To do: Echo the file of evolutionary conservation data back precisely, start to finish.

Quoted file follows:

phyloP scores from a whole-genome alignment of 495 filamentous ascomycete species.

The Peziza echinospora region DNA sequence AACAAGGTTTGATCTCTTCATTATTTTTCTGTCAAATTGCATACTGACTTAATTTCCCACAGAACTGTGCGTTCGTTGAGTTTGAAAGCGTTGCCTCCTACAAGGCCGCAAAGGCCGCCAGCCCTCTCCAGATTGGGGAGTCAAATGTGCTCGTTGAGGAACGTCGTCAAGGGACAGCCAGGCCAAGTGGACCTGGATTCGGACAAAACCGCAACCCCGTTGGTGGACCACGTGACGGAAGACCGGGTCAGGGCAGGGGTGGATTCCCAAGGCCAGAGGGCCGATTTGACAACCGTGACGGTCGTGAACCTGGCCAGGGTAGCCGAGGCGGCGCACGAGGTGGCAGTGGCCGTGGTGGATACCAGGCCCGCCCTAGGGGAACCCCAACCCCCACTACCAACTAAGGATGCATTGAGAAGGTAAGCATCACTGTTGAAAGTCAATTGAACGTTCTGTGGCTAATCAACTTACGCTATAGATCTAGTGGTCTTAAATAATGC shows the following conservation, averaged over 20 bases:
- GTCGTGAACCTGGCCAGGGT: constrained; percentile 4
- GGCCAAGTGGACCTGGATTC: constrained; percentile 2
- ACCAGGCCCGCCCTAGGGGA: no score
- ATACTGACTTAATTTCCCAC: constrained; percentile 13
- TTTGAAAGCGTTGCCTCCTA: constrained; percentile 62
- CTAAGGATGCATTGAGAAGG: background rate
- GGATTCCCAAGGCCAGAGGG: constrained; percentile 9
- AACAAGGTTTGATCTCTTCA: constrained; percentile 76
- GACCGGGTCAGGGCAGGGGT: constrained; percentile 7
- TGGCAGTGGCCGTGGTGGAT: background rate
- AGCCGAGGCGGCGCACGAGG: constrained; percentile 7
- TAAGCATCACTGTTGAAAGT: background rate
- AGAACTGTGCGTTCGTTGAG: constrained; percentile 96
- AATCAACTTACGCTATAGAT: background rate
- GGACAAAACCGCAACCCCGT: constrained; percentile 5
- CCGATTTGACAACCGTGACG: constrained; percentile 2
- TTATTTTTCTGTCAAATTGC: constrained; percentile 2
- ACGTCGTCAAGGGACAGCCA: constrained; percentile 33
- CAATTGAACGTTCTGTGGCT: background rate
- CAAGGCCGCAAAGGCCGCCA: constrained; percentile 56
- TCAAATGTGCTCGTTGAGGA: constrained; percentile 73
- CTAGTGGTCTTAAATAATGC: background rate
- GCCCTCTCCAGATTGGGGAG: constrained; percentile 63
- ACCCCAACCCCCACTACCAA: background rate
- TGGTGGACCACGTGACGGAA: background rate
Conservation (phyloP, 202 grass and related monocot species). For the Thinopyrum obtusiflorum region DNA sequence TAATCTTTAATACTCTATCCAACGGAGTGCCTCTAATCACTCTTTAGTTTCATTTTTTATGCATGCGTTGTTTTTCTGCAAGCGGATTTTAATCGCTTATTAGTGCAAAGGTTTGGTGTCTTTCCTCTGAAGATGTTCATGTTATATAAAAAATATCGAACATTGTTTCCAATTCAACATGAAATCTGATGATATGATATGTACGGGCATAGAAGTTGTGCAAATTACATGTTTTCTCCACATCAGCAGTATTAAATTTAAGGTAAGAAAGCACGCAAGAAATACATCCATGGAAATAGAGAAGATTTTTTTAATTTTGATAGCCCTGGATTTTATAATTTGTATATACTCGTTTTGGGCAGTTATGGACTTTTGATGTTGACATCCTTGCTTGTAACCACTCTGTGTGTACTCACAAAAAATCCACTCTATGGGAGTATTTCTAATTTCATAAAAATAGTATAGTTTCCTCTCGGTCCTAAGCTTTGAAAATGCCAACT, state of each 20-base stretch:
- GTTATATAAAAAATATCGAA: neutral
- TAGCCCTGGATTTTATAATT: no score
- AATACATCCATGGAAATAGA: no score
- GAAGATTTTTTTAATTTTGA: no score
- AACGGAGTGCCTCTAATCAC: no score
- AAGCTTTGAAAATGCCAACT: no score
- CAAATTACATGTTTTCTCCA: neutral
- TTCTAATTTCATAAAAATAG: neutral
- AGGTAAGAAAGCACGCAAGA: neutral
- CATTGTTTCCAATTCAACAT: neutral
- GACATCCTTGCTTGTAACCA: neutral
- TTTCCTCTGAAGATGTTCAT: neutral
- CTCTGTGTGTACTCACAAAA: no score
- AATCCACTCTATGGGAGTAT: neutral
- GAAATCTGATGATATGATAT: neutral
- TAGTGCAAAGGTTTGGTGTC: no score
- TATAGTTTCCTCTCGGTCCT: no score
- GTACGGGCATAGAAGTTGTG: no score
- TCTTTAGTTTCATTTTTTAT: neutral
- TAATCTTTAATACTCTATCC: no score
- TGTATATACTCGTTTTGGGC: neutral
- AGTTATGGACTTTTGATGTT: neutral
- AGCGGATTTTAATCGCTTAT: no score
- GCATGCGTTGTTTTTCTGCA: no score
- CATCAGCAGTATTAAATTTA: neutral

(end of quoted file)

phyloP scores from a whole-genome alignment of 495 filamentous ascomycete species.

The Peziza echinospora region DNA sequence AACAAGGTTTGATCTCTTCATTATTTTTCTGTCAAATTGCATACTGACTTAATTTCCCACAGAACTGTGCGTTCGTTGAGTTTGAAAGCGTTGCCTCCTACAAGGCCGCAAAGGCCGCCAGCCCTCTCCAGATTGGGGAGTCAAATGTGCTCGTTGAGGAACGTCGTCAAGGGACAGCCAGGCCAAGTGGACCTGGATTCGGACAAAACCGCAACCCCGTTGGTGGACCACGTGACGGAAGACCGGGTCAGGGCAGGGGTGGATTCCCAAGGCCAGAGGGCCGATTTGACAACCGTGACGGTCGTGAACCTGGCCAGGGTAGCCGAGGCGGCGCACGAGGTGGCAGTGGCCGTGGTGGATACCAGGCCCGCCCTAGGGGAACCCCAACCCCCACTACCAACTAAGGATGCATTGAGAAGGTAAGCATCACTGTTGAAAGTCAATTGAACGTTCTGTGGCTAATCAACTTACGCTATAGATCTAGTGGTCTTAAATAATGC shows the following conservation, averaged over 20 bases:
- GTCGTGAACCTGGCCAGGGT: constrained; percentile 4
- GGCCAAGTGGACCTGGATTC: constrained; percentile 2
- ACCAGGCCCGCCCTAGGGGA: no score
- ATACTGACTTAATTTCCCAC: constrained; percentile 13
- TTTGAAAGCGTTGCCTCCTA: constrained; percentile 62
- CTAAGGATGCATTGAGAAGG: background rate
- GGATTCCCAAGGCCAGAGGG: constrained; percentile 9
- AACAAGGTTTGATCTCTTCA: constrained; percentile 76
- GACCGGGTCAGGGCAGGGGT: constrained; percentile 7
- TGGCAGTGGCCGTGGTGGAT: background rate
- AGCCGAGGCGGCGCACGAGG: constrained; percentile 7
- TAAGCATCACTGTTGAAAGT: background rate
- AGAACTGTGCGTTCGTTGAG: constrained; percentile 96
- AATCAACTTACGCTATAGAT: background rate
- GGACAAAACCGCAACCCCGT: constrained; percentile 5
- CCGATTTGACAACCGTGACG: constrained; percentile 2
- TTATTTTTCTGTCAAATTGC: constrained; percentile 2
- ACGTCGTCAAGGGACAGCCA: constrained; percentile 33
- CAATTGAACGTTCTGTGGCT: background rate
- CAAGGCCGCAAAGGCCGCCA: constrained; percentile 56
- TCAAATGTGCTCGTTGAGGA: constrained; percentile 73
- CTAGTGGTCTTAAATAATGC: background rate
- GCCCTCTCCAGATTGGGGAG: constrained; percentile 63
- ACCCCAACCCCCACTACCAA: background rate
- TGGTGGACCACGTGACGGAA: background rate
Conservation (phyloP, 202 grass and related monocot species). For the Thinopyrum obtusiflorum region DNA sequence TAATCTTTAATACTCTATCCAACGGAGTGCCTCTAATCACTCTTTAGTTTCATTTTTTATGCATGCGTTGTTTTTCTGCAAGCGGATTTTAATCGCTTATTAGTGCAAAGGTTTGGTGTCTTTCCTCTGAAGATGTTCATGTTATATAAAAAATATCGAACATTGTTTCCAATTCAACATGAAATCTGATGATATGATATGTACGGGCATAGAAGTTGTGCAAATTACATGTTTTCTCCACATCAGCAGTATTAAATTTAAGGTAAGAAAGCACGCAAGAAATACATCCATGGAAATAGAGAAGATTTTTTTAATTTTGATAGCCCTGGATTTTATAATTTGTATATACTCGTTTTGGGCAGTTATGGACTTTTGATGTTGACATCCTTGCTTGTAACCACTCTGTGTGTACTCACAAAAAATCCACTCTATGGGAGTATTTCTAATTTCATAAAAATAGTATAGTTTCCTCTCGGTCCTAAGCTTTGAAAATGCCAACT, state of each 20-base stretch:
- GTTATATAAAAAATATCGAA: neutral
- TAGCCCTGGATTTTATAATT: no score
- AATACATCCATGGAAATAGA: no score
- GAAGATTTTTTTAATTTTGA: no score
- AACGGAGTGCCTCTAATCAC: no score
- AAGCTTTGAAAATGCCAACT: no score
- CAAATTACATGTTTTCTCCA: neutral
- TTCTAATTTCATAAAAATAG: neutral
- AGGTAAGAAAGCACGCAAGA: neutral
- CATTGTTTCCAATTCAACAT: neutral
- GACATCCTTGCTTGTAACCA: neutral
- TTTCCTCTGAAGATGTTCAT: neutral
- CTCTGTGTGTACTCACAAAA: no score
- AATCCACTCTATGGGAGTAT: neutral
- GAAATCTGATGATATGATAT: neutral
- TAGTGCAAAGGTTTGGTGTC: no score
- TATAGTTTCCTCTCGGTCCT: no score
- GTACGGGCATAGAAGTTGTG: no score
- TCTTTAGTTTCATTTTTTAT: neutral
- TAATCTTTAATACTCTATCC: no score
- TGTATATACTCGTTTTGGGC: neutral
- AGTTATGGACTTTTGATGTT: neutral
- AGCGGATTTTAATCGCTTAT: no score
- GCATGCGTTGTTTTTCTGCA: no score
- CATCAGCAGTATTAAATTTA: neutral